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Published: Tuesday March 25, 2014 MYT 5:20:46 AM
Updated: Tuesday March 25, 2014 MYT 5:21:51 AM

Libyan port rebels demand tanker back before any negotiations

BENGHAZI, Libya (Reuters) - Libyan rebels who control three oil ports will not enter any talks with the government about ending their blockade unless Tripoli returns a tanker that loaded oil at one of its terminals but was recaptured by U.S. forces, they said on Monday.

Two weeks ago, the rebel militia managed to load crude onto a tanker docked at the Es Sider port, one of three it seized last summer to press the government for a share of oil revenues and regional autonomy.

The Morning Glory arrived in the Libyan capital on Sunday after U.S. special forces stormed the tanker and handed it over to Libya's nascent navy.

The government has told the militia to negotiate an end to their port blockade or face a military offensive.

Abb-Rabbo al-Barassi, self-declared prime minister of the group, told a local television station that, first, Tripoli must return the tanker and three rebel fighters who had been on board.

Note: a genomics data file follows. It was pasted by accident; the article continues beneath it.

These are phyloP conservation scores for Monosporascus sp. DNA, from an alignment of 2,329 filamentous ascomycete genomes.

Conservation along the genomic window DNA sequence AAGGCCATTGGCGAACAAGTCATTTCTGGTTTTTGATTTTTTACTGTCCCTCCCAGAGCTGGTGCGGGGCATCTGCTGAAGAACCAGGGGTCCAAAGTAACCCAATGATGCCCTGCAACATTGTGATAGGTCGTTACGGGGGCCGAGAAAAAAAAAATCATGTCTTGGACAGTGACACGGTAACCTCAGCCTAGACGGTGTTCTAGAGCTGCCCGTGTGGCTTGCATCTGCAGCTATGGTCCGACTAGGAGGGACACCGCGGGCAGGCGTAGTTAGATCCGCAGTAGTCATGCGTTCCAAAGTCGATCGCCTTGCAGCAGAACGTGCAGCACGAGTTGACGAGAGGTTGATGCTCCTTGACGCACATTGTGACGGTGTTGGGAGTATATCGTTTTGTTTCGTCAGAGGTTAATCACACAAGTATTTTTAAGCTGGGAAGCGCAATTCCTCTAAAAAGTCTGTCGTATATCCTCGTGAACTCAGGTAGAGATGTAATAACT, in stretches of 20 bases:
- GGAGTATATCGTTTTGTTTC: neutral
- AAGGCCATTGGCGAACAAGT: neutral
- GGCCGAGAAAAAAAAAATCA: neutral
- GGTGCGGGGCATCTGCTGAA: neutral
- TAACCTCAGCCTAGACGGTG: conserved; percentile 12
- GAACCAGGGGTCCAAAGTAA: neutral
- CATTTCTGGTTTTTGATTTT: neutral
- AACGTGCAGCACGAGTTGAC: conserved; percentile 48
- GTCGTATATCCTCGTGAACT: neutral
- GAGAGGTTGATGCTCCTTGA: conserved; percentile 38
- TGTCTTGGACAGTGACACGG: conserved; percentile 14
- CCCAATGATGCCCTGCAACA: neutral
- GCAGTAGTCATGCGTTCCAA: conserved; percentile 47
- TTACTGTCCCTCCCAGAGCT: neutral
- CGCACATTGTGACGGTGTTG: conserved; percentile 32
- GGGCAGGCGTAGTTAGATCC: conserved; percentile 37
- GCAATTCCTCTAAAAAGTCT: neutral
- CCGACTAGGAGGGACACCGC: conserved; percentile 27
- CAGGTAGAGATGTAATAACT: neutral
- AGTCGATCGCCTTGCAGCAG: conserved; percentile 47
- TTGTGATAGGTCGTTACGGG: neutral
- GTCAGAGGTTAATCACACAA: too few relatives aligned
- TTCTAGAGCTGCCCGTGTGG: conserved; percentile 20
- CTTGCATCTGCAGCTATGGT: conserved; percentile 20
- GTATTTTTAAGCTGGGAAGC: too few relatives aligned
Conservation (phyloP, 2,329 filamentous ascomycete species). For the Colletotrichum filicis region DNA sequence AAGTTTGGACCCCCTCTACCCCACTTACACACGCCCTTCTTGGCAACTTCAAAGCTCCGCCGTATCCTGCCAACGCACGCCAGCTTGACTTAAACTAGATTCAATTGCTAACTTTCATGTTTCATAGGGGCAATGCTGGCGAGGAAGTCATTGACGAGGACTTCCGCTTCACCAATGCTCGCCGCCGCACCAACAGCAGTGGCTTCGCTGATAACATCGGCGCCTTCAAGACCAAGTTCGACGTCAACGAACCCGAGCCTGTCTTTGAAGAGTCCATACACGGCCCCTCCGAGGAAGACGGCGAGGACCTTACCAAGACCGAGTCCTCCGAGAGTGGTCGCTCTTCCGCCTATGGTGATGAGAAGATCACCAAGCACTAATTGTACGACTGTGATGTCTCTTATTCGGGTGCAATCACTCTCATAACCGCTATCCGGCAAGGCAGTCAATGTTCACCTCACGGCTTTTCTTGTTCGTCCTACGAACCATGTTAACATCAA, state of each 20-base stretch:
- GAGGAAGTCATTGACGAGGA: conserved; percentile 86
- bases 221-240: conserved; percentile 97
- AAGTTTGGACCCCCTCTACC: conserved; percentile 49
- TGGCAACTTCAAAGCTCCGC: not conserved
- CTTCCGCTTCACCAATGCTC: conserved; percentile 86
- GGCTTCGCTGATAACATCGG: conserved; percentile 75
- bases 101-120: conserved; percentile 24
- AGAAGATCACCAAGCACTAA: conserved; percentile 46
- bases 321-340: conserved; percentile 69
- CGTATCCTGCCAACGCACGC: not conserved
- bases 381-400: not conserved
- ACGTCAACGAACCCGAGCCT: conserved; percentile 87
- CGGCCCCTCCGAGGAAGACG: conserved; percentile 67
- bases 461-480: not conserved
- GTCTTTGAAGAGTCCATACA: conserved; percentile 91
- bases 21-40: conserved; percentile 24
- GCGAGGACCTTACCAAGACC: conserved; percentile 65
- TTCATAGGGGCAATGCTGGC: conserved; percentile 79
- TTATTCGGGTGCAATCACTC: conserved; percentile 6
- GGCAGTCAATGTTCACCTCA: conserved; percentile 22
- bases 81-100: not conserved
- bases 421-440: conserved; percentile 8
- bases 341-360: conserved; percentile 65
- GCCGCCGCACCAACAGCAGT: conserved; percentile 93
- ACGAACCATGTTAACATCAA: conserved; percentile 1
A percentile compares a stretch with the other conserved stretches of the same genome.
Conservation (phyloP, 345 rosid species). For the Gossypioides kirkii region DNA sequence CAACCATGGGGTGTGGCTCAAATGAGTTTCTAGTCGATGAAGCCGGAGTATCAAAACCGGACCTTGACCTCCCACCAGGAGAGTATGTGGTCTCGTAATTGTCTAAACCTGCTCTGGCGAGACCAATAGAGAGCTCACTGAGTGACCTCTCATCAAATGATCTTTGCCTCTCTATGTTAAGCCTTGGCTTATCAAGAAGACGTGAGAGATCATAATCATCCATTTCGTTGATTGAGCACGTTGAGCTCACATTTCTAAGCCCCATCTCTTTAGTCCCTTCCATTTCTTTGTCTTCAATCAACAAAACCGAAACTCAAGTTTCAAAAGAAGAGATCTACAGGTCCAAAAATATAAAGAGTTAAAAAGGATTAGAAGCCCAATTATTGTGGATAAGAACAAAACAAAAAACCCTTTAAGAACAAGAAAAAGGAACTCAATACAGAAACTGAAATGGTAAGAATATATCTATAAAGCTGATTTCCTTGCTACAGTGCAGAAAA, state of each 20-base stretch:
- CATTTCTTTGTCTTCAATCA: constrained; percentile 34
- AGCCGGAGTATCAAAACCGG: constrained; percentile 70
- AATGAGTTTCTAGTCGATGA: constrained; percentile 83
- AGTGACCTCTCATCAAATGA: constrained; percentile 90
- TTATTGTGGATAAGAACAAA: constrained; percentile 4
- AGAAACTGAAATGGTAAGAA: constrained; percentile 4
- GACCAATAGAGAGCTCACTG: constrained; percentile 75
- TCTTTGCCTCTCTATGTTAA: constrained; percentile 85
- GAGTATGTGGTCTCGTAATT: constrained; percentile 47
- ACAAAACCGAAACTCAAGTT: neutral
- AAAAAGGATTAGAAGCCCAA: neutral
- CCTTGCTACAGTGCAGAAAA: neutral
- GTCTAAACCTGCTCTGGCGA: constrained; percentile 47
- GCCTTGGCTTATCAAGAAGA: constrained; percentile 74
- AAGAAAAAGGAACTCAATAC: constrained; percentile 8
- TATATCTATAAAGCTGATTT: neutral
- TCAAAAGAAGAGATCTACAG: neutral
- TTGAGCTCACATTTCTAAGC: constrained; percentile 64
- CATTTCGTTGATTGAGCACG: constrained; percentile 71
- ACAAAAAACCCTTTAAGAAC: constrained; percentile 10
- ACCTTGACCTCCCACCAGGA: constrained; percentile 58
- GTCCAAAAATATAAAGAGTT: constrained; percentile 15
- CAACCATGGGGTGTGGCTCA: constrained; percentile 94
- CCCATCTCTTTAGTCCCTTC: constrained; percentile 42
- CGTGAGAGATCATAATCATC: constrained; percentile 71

"We set as a condition that the tanker and those on board must return in safety before any dialogue," he said, in the group's first reaction since the tanker arrived in Tripoli.

He said the militia would prove that is was able in future to protect any tanker buying oil from its ports.

"We realize that the world respects only those with force. That's why will add strength and equipment," he said, without elaborating.

The port blockade is one of many challenges facing the government which has failed to secure the country three years after the fall of Muammar Gaddafi.

Former anti-Gaddafi rebels and militias refuse to surrender their weapons and often use force or control of oil facilities to make demands on a state whose army is still in training with Western governments.

Those governments, which backed NATO air strikes to help the 2011 anti-Gaddafi revolt, are pressing the factions to reach a political settlement.

Libya's oil production has fallen to a trickle due to the port seizures and protests at major oil fields.

(Reporting by Feras Bosalum and Ayman al-Warfalli; Writing by Ulf Laessing; Editing by Robin Pomeroy)

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